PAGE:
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This Presidential Election

"will be the first time neither the president nor the vice president has sought the presidency since 1928," reports James Taranto (OpinionJournal's Best of the Web).

JR01 (mail):
1952? Eisenhower vs. Stevenson
1.10.2008 3:39am
pushmedia1:
Alben Barkley, Truman's veep, ran for the democratic nomination in 1952.
1.10.2008 3:59am
PersonFromPorlock:
Shouldn't we be discussing Cheney as a possible compromise candidate at a brokered convention? Just to see the spittle fly?
1.10.2008 8:00am
Grant Colvin (www):
In 1952, incumbent President Harry Truman was on the New Hampshire primary ballot, but was defeated by Senator Estes Kefauver. Truman then withdrew and backed Stevenson. The contest this year is thus the first since 1928 without an incumbent President or Vice-President even the slightest bit interested in running. Those who are superstitious will consider this a bad omen: Calvin Coolidge, who had succeeded to the Presidency after the death of Warren Harding in 1923 and then was elected in 1924, famously announced that he did not shoose to run in 1928. Republican Herbert Hoover (who had never previously held elective office) then defeated Democrat Al Smith (up until then the only Catholic nominee of a major party). The stock market crashed, the Great Depression started, FDR won the election in 1932, the New Deal ensued, etc., etc.
1.10.2008 8:17am
Anderson (mail):
Obviously, we should vote for the Catholic this time. Unless God turns out to be a Mormon. Oh, the uncertainty!
1.10.2008 9:07am
Grant Colvin (www):
Uh, make that "choose" not "shoose." Yikes.

By the way, the last (and only) Catholic elected President--John F. Kennedy--was also the last incumbent member of Congress to be elected (and, I believe, one of only three, the other two being Harding and Garfield, all of whom died in office). He was also the last President elected who was not from the greater south (i.e., including the "border states") or from California. Supporters of former Governor Huckabee of Arkansas no doubt believe that God is a Baptist.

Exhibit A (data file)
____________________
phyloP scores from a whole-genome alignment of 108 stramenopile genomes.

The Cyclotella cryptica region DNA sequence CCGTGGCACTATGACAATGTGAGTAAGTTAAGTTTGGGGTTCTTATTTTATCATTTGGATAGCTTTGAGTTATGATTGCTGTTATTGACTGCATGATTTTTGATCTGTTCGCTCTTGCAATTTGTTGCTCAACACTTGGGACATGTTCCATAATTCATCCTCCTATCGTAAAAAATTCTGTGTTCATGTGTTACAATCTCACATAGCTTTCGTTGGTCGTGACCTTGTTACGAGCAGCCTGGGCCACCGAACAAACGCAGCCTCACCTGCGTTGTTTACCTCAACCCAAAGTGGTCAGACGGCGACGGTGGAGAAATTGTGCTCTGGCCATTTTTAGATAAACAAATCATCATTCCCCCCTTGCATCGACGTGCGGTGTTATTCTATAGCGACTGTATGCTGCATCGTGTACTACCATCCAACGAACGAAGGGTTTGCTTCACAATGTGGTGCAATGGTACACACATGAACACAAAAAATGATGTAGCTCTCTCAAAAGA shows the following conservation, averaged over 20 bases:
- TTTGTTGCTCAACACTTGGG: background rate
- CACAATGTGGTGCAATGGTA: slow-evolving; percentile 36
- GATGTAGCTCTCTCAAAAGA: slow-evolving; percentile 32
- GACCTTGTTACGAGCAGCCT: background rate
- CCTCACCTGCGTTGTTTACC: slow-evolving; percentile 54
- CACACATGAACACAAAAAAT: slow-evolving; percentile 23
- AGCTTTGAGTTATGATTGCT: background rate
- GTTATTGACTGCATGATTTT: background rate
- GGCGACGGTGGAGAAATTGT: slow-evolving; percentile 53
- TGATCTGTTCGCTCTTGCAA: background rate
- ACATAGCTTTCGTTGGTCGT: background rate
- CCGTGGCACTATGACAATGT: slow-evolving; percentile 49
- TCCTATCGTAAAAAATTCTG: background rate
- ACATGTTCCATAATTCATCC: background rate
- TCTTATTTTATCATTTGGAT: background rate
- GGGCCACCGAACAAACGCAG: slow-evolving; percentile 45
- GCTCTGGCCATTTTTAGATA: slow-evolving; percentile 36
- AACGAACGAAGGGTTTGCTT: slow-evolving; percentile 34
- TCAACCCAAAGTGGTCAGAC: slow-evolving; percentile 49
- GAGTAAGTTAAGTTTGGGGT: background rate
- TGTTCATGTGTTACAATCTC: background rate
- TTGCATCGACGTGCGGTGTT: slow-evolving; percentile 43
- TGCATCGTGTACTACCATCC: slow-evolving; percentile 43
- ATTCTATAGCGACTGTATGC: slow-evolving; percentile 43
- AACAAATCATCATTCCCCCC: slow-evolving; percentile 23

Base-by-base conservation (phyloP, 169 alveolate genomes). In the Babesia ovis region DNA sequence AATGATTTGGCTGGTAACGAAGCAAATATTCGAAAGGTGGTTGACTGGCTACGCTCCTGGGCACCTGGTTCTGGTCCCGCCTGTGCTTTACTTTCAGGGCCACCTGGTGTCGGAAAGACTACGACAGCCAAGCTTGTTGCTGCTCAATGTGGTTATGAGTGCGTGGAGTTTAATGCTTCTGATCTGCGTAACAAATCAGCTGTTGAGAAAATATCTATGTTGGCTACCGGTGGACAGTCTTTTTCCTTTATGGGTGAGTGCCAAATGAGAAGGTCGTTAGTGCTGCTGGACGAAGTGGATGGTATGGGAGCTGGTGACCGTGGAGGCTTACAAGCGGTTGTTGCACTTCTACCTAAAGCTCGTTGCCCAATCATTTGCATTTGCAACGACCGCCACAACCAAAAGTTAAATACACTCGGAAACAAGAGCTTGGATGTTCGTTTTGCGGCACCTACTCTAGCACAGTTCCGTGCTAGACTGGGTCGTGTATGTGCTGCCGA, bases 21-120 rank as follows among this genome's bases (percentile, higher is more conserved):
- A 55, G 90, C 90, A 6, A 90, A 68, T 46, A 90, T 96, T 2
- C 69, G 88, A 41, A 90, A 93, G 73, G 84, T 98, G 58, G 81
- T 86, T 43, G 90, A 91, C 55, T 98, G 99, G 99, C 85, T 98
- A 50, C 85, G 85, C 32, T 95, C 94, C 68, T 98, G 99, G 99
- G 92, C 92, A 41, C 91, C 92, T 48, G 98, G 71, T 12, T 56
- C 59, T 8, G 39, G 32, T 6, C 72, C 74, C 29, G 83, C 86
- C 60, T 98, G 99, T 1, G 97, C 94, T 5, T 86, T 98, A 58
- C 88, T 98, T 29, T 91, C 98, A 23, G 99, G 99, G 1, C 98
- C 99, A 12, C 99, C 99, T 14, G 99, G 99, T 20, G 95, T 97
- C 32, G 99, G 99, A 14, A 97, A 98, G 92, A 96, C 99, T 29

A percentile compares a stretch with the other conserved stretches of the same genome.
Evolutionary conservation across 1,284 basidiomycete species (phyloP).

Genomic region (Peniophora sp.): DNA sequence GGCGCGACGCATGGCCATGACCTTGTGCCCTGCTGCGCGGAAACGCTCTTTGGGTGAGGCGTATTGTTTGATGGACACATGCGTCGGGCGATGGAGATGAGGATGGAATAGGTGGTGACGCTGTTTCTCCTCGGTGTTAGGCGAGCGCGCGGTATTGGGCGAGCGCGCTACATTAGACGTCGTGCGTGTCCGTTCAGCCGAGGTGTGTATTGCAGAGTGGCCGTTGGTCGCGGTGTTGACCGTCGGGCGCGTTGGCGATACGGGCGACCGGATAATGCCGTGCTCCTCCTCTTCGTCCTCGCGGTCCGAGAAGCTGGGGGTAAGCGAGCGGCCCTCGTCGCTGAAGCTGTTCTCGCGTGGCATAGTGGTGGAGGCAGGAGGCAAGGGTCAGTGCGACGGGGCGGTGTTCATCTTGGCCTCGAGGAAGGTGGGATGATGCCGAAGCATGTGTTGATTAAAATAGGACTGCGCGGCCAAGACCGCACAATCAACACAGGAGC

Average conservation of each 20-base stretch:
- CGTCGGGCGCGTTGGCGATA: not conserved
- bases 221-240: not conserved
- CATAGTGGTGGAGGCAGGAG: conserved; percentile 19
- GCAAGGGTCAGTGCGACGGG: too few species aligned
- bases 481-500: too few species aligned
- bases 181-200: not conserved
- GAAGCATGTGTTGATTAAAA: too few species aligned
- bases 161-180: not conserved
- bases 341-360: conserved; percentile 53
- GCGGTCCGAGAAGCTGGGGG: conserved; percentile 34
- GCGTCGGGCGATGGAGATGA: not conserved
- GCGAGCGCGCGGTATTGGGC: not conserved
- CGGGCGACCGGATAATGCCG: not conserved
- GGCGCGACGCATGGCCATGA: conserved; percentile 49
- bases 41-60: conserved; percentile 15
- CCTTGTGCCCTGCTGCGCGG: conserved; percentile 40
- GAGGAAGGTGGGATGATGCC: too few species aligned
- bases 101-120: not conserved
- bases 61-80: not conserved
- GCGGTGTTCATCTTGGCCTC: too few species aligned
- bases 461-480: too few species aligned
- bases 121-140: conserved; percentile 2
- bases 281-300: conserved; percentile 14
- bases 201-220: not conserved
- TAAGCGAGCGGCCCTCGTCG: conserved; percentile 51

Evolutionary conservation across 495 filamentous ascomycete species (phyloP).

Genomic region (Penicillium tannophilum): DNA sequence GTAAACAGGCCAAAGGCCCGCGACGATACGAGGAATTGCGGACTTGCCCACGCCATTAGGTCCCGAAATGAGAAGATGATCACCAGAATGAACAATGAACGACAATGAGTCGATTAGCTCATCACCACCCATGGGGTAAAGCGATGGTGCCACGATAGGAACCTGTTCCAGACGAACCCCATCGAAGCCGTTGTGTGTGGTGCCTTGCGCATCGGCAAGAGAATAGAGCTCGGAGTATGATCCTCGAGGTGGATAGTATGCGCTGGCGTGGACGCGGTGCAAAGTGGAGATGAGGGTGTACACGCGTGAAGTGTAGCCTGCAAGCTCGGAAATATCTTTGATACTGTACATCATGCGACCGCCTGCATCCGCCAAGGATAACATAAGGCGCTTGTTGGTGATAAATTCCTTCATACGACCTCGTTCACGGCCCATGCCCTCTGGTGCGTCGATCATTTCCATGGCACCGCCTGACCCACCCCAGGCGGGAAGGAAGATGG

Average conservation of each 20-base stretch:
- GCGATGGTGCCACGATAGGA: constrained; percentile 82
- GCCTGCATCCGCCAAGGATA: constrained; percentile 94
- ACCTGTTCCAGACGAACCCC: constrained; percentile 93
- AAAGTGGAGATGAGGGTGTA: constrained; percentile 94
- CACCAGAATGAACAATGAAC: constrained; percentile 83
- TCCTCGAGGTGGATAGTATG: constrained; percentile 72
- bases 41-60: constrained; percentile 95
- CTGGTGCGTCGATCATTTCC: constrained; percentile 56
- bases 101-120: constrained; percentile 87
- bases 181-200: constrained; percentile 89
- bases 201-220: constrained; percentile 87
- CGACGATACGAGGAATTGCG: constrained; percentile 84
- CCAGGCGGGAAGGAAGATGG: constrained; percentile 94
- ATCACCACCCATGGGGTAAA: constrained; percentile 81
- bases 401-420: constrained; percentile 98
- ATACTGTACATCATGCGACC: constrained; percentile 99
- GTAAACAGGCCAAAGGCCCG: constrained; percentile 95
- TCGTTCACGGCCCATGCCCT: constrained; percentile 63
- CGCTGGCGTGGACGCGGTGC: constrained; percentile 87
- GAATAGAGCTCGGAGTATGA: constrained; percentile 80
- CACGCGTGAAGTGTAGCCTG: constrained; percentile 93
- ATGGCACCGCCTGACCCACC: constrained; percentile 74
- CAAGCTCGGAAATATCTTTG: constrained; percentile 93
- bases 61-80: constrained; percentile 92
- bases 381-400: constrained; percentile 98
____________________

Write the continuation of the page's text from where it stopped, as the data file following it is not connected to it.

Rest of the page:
1.10.2008 9:28am
Wondering Willy:
George H.W. Bush was not from the greater South.

And I think it's a mischaracterization to say that Huckabee's supporters believe that "God is a Baptist." While allowing for some rhetorical hyperbole, why is it shocking or even significant that a socio-political confederation uniting behind a candidate for office has an overlap in religious views? I bet a lot of Jews vote for Joe Lieberman, but so what?

And isn't it true that most religious people believe that God agrees with their theology? Otherwise, they wouldn't believe what they believe. The statement "Most Baptists believe God agrees with them" is rather obvious, no? Doesn't it hold true for every religious group?
1.10.2008 9:35am
Bob from Ohio (mail):

George H.W. Bush was not from the greater South.


While he was not born or raised in Texas, that is where he was based as an adult. He was in the oil business there. He also was a Congressman from Houston and ran for the US Senate.
1.10.2008 9:42am
Justin (mail):
"FDR won the election in 1932, the New Deal ensued, etc., etc"

Yes, such horrible things.

Reagan and Nixon were from California, btw.
1.10.2008 9:55am
Grant Colvin (www):
George H. W. Bush was, of course, born in Massachusetts, and he grew up in Massachusetts and Connecticut. But he moved to Texas after college and has resided there ever since. He was elected to the House from Texas and ran for the Senate from Texas. I am quite sure that if asked he would call himself a Texan. A number of the candidates over the years have had lives with a considerable amount of peregrination. Hillary Clinton, for instance, was born and raised in Illinois, was "from" Arkansas for some years, and is now "from" New York. Dwight Eisenhower is also an interesting case. He was born in Texas and grew up in Kansas. His long career in the Army took him all over the world. He ultimately settled in Pennsylvania.

My Huckabee/Baptist remark was intended not even as rhetorical hyperbole, but as a little (and I do mean little) joke: obviously most members (well, serious members, at any rate) of religious groups regard God as being in theological agreement with them--or, to put it a little less blasphemously, they hope and pray that they are in religious agreement with God.